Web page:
Like most 10-year-old boys growing up, Josh Hall and Leroy Young were typical 10 year-olds. “They loved football, baseball, motorcycles, scooters, go-karts, hunting and fishing,” Hall said. “They were both exceptionally smart and well-behaved. They made good grades and did their school work without any of us adults having to do any prodding on them to get it done.” Hall went on to say that Charlie Young, Leroy’s older brother, would drop the boys off after school. The first thing they would do once they were dropped off was work on their homework before they even thought of playing outside. “They liked going down to visit Mr. and Mrs. C.L. Walters, Leroy’s grandparents, to do their homework, hang out and eat goodies that Mrs. Walters loved to fix them,” Hall said.
Josh Hall and Leroy Young appeared to have their whole lives ahead of them and the future was bright for both of them. However, that all changed on the afternoon of April 26, 2001.
“Josh and Leroy were both riding home from school in Plains to where myself and Leroy’s parents worked at Windham Castings with Charlie,” Hall said. “I’m not sure what might have happened. Charlie had amnesia and could not remember as well, but for whatever reason, he strayed over into the oncoming eastbound lane of Highway 280. Unfortunately, there was an unloaded Kenworth log truck traveling in that lane and it hit them head on.”
Hall went on to say that Charlie and the two boys were in a full-sized Chevrolet Z-71 pickup, but it was no match for the Kenworth. “Leroy was riding in the front passenger seat and even with an airbag, he was killed on impact,” Hall said. “Josh was riding in the back seat behind Leroy. A nurse who came upon the scene thought she noticed a faint pulse on Josh so he was transported to Sumter Regional Hospital.” Hall went on to say that after trying to revive Josh for about an hour, the doctors told him the devastating news that Josh was gone.
Ever since that fateful day, Tim Estes has had numerous opportunities to tell the stories of Hall and Young to several players and parents. “I believe it’s a constant reminder to adults that this is a game and to enjoy our kids,” Estes said. “Don’t take things too seriously because you never know when life can change.”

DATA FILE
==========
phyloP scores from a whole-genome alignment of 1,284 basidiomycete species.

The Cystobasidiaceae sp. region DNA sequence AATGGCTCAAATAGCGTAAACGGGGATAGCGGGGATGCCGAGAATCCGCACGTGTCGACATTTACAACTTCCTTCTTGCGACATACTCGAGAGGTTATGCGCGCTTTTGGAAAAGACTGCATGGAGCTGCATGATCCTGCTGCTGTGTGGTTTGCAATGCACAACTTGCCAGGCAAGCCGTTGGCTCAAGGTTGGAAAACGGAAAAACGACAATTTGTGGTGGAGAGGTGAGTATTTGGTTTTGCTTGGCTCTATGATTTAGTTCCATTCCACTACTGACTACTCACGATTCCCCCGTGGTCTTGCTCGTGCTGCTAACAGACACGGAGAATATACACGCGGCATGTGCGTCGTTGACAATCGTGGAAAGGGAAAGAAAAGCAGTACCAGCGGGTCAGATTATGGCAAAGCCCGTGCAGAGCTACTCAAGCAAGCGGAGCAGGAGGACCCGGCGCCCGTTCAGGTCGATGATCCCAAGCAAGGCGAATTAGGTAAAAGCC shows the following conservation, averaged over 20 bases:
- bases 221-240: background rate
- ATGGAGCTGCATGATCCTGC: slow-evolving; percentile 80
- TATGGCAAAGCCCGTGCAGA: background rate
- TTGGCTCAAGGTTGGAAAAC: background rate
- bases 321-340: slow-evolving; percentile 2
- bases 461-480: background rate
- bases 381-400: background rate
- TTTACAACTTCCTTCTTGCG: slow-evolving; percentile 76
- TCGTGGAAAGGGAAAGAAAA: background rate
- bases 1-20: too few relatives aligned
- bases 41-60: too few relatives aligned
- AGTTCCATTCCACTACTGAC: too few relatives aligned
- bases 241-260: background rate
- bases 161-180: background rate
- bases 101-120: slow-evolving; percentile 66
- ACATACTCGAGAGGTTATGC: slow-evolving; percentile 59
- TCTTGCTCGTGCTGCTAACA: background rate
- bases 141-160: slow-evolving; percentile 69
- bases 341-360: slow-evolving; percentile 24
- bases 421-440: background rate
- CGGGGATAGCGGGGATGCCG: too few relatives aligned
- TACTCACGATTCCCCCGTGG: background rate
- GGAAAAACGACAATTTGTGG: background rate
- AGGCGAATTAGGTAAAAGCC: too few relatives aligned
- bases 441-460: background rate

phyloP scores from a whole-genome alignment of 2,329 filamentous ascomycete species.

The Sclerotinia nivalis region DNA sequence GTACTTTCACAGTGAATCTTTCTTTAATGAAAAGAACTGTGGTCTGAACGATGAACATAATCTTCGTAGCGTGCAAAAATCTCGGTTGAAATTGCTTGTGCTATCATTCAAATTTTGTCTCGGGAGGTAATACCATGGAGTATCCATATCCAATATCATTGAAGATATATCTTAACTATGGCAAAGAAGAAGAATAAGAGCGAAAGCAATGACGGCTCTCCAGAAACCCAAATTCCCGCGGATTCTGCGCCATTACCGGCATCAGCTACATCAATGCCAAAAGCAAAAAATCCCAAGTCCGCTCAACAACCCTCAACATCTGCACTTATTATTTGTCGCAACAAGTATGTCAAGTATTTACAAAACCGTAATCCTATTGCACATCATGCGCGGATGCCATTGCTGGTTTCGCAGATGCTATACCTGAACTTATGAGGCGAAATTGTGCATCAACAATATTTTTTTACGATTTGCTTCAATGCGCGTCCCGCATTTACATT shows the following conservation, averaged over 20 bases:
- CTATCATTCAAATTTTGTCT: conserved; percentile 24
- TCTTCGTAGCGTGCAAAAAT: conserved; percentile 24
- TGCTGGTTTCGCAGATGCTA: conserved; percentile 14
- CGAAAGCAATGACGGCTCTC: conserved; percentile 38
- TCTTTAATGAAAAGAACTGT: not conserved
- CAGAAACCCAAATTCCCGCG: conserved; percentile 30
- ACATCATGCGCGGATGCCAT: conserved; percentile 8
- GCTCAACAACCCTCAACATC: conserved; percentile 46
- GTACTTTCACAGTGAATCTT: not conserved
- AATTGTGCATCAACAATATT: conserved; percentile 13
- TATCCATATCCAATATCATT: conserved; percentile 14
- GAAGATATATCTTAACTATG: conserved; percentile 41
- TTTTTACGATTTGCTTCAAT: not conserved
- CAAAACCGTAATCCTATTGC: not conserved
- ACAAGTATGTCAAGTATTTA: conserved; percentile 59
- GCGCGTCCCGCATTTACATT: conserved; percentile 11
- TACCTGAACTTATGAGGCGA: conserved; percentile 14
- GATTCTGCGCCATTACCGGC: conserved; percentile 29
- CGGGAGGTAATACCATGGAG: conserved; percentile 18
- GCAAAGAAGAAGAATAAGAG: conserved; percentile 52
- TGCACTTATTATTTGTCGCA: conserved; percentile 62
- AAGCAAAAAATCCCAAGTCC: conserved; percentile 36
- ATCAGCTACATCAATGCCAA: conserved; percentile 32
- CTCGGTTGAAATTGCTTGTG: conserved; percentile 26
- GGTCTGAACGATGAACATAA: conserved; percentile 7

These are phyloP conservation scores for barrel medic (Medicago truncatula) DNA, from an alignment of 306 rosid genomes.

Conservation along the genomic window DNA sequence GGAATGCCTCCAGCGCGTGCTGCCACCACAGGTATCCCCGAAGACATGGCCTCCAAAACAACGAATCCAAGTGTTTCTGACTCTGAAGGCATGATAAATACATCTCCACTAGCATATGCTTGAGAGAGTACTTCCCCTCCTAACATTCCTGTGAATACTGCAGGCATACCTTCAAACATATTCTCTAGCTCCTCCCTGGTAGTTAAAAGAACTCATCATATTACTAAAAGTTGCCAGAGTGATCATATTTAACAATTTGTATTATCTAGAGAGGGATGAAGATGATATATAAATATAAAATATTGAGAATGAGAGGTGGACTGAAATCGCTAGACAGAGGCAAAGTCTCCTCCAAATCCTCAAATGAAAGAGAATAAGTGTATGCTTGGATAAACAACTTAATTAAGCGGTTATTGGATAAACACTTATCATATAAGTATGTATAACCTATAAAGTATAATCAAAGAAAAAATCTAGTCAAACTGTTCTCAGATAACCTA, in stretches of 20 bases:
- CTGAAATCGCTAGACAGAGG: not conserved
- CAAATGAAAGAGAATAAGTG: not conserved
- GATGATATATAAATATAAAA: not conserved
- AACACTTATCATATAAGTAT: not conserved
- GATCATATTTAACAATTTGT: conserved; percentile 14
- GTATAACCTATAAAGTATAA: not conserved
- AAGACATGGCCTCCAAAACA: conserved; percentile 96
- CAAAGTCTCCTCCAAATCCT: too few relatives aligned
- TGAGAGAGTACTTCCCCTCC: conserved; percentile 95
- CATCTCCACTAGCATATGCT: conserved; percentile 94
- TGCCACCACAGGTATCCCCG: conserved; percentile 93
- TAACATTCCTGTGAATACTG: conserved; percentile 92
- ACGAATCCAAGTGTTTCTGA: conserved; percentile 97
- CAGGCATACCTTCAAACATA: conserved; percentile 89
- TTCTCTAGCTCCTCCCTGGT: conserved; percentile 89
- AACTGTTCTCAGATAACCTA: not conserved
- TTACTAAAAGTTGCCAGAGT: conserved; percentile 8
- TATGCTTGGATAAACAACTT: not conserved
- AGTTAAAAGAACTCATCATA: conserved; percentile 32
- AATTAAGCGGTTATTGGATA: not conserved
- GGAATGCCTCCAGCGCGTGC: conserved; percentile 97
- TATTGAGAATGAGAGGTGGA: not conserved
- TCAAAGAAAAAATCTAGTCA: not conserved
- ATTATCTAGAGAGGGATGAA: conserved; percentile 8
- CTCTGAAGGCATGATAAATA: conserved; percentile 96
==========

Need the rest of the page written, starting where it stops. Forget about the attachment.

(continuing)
Today, the legacy of Josh Hall and Leroy Young continues on through Hall’s cousin, Ethan McCook. This year, McCook played baseball in the SCPRD for the 8u Astros.
For Teresa McCook, seeing her son Ethan playing baseball on the same ball fields that his late cousin played on brings back a lot of bittersweet memories for her. She remembers one particular day when Ethan stopped at the monument to acknowledge his late cousin. “For my son to stop at the monument like he was acknowledging Josh, even though Josh wasn’t there, it was a bittersweet moment,” McCook said. “Ethan never knew Josh, but he knows about him from us talking about him all the time.” The way that Ethan McCook chose to acknowledge and honor Josh Hall was to draw an outline with his finger on Hall’s monument. “You can see the outline of the shirt. He just traced his fingers around it almost like he was paying his respects,” McCook said. “I think he (Ethan) said that he was saying ‘hello’ to Josh. He thought at first it was the gravesite. He asked me what was in those bricks. I told him that it wasn’t the grave and that it’s just a memorial that someone had made in memory of Josh and Leroy.”
Even after all these years, the impact that Josh Hall and Leroy Young made on this community is still strongly felt and it always will be. Estes is extremely pleased with the fact that one of the SCPRD ball fields was named after them in their honor. “Being a part of naming this field in the memory of Josh Hall and Leroy Young is one of my fondest professional memories,” Estes said. “I believe we did things the right way and had their families involved in the process. Young people for many years to come will hear the story of Josh and Leroy and will stop and think about how blessed they are to be watching their kids play the game of baseball.” Estes went on to say that he is really happy to see Ethan McCook playing now. “I see the same type of joy in him as I saw in Josh,” Estes said. “The Hall family and the Young family will always be a special part of my life. They are quality people. I hope we have and will continue to honor the memory of their sons in a way that they can be proud of.”